During the Bar Convent Berlin, we had the opportunity to talk to Guillaume Drouin, owner of the Calvados Christian Drouin Distillery in France. We bring you the story of a man who decided to blend his knowledge, tradition and quality with the modern world to change the reputation of Calvados and prove that it can be used in different ways. From Guillaume Drouin, we learned exactly how to fit traditional drinks into the modern world of bars. This is his story.
The company was founded by my grandfather in the 1960’s. He purchased the farm here in Normandy, which was planted with apple trees and the original idea was to sell those apples. When he saw that the cost of having apples was higher than the price he got for selling them, he came up with an idea to try to make a nice Calvados from his own orchard.
When we started in the 60’s, we were one of the youngest distilleries in Normandy. What is special about us is that my grandfather produced Calvados, but he did not sell it for the first 20 years. After so many years of production, we had huge stocks, and then my dad decided it was time to distribute. As a result of this decision, we now have unique products with over 35 different vintages in our offering.
I think his situation is changing more and more today. Calvados was a characteristically strong alcoholic beverage in the 18th century, recording the largest exports at the time. Today, it is a drink that people are rediscovering. We are working more and more with the bar industry to change the reputation of Calvados. For example, in France, 25% of our sold products go to cocktail bars.
Through talking to the bartenders, I see that they like the adaptability of Calvados. They like that it is versatile and that they can use it in so many ways, like for Old Fashioned, for Sour, blended with coffee, or in many other ways.
There are so many different ways Calvados could be used that I can’t suggest just one. For example, two years ago, we went to 13 of the most famous bars in Paris and asked them to make a cocktail with Calvados. Each of them made a different version, and we gathered them all in a book we published specifically on the subject.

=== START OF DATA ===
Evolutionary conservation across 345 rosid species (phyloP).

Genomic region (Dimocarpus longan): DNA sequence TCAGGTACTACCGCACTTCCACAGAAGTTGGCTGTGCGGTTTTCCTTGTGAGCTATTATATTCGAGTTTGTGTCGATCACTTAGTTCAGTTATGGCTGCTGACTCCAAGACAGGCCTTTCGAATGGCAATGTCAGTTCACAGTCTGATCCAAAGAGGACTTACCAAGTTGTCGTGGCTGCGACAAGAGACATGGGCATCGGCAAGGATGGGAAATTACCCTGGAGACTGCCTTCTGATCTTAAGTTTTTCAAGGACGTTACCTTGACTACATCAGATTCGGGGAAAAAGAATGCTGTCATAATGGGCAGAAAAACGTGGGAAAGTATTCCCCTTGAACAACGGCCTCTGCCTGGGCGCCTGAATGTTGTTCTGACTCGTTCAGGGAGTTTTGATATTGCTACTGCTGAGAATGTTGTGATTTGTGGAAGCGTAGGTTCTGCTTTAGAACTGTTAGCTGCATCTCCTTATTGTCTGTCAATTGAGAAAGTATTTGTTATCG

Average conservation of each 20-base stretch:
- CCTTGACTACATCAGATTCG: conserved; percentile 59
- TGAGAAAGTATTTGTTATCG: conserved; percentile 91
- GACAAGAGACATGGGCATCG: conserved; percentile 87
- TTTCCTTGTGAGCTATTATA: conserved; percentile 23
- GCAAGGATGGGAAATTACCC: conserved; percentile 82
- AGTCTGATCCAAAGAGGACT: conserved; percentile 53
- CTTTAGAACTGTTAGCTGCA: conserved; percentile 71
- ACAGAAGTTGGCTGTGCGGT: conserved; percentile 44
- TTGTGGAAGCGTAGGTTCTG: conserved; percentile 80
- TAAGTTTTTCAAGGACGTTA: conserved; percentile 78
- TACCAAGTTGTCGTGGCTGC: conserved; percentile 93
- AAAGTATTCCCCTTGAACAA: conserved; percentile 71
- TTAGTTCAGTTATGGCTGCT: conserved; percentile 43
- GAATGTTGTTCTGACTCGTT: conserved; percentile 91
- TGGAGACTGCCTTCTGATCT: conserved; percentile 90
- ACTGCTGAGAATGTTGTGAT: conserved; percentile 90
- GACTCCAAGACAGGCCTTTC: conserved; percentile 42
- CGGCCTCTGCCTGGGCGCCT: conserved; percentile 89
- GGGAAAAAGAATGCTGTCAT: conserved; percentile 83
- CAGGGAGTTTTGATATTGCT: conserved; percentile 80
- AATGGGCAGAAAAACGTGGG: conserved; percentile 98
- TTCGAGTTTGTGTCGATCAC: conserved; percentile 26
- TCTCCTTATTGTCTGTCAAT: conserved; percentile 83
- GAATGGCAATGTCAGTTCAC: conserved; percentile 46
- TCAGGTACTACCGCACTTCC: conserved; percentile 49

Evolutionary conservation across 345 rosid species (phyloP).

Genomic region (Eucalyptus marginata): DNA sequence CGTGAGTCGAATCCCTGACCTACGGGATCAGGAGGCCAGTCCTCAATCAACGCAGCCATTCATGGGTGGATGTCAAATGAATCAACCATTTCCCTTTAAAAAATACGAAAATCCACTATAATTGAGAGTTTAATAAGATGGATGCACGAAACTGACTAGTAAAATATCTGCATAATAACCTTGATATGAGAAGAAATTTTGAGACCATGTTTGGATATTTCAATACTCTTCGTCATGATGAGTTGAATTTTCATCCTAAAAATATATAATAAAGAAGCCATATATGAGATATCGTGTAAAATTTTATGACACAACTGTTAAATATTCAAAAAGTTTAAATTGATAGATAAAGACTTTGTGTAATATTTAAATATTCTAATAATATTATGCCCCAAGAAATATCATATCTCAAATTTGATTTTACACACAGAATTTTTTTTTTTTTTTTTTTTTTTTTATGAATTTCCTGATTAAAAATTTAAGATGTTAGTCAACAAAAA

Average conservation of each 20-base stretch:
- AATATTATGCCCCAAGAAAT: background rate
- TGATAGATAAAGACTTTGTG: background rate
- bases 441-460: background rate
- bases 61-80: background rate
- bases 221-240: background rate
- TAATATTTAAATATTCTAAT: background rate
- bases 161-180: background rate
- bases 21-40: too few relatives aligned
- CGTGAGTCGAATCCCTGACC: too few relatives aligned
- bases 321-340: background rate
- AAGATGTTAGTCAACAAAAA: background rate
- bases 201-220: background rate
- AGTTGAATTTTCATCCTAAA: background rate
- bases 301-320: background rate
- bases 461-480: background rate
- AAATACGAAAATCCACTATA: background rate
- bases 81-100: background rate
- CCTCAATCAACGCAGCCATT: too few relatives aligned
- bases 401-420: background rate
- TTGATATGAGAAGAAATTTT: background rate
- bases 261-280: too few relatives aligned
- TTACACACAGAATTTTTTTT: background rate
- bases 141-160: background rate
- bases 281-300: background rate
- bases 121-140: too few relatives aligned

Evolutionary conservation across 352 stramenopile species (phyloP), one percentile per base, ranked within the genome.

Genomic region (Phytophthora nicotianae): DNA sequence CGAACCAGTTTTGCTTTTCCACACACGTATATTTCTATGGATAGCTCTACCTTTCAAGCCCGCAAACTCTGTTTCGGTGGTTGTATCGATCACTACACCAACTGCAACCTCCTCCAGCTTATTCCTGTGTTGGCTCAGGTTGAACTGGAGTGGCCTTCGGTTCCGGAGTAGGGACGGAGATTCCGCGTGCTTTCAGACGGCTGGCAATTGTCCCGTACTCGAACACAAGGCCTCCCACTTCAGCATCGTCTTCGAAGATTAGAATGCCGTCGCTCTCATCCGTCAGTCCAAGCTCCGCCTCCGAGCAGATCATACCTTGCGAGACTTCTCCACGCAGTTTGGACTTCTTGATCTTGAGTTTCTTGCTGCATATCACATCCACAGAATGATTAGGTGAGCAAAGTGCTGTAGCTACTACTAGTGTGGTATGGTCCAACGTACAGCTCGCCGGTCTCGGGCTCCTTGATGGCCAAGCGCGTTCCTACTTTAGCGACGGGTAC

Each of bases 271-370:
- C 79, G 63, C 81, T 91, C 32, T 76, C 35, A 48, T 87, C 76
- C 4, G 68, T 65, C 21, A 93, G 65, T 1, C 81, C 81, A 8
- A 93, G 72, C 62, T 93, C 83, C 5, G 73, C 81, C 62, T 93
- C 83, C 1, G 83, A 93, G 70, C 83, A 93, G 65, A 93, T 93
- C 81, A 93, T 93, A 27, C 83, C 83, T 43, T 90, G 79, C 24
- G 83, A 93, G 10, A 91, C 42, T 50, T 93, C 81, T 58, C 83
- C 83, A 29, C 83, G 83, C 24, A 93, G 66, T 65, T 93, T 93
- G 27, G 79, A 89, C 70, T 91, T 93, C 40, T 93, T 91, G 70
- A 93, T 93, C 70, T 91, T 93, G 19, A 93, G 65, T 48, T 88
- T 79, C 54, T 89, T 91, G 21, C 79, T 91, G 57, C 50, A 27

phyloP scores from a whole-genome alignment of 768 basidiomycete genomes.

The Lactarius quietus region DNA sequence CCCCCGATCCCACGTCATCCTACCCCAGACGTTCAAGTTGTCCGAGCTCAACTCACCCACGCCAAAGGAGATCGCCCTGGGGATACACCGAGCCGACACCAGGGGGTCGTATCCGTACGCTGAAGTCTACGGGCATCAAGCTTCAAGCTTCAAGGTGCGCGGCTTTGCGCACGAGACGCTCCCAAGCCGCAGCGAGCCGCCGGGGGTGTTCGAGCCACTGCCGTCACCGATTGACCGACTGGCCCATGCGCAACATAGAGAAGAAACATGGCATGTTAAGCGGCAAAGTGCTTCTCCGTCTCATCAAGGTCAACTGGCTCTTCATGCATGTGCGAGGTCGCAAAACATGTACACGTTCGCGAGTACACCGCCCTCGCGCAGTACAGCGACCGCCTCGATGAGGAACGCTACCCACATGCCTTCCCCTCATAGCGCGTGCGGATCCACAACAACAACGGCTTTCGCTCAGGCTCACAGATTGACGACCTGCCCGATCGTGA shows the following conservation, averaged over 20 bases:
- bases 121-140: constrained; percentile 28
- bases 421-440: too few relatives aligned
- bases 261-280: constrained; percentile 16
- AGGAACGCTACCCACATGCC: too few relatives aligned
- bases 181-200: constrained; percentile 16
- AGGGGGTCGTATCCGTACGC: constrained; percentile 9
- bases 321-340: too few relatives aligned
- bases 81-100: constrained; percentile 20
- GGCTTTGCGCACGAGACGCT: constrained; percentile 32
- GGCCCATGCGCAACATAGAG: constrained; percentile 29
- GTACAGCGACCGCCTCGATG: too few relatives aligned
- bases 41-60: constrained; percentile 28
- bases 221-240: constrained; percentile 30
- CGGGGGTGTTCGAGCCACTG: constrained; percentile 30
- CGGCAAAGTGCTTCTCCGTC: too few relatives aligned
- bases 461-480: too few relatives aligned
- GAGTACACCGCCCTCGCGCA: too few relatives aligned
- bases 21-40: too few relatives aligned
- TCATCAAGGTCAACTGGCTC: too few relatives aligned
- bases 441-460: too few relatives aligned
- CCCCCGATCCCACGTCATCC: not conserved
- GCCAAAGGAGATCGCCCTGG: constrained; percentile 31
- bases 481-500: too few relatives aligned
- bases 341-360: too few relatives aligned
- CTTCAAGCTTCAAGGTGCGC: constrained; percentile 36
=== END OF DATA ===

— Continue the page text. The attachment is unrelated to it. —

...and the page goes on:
Depending on age. The first category is two years old, and we can say that it is VS. The next category is “réserve”. It is a three year old Calvados. Then we have the VSOP, which in France we can hear is “vielle réserve” and it is aged for a minimum of four years. Calvados can also be X.O., and it ages for more than six years. So VS and VSOP are the same as for cognac, but X.O. for cognac is more than ten years, while for Calvados it is six years.
There are several possibilities: you can just enjoy Calvados or you can match it with cheese. Some aged Comté or Parmesan go great with X.O. Calvados. Livarot is a traditional Normandy cheese that goes well with Calvados. What we often consume together is apple pie and Calvados. With cigarettes, it is a classic way of consuming.
It is definitely something I would like, but we should work on it. I believe that people need to be educated about Calvados, and the only way to do that is to come, meet good people, and introduce them to what we do. Their positive response is our satisfaction.
The apples in Normandy, which we use for Calvados, are special and intended exclusively for making drinks. We don’t eat them. They usually have a bitter or bitter-sweet taste and are characteristic of this region. Of course, brandy can be made from ordinary apples, but the result will be completely different. I’m not saying it will be bad. I’ve tried them made from ordinary apples, but they are completely different from Calvados.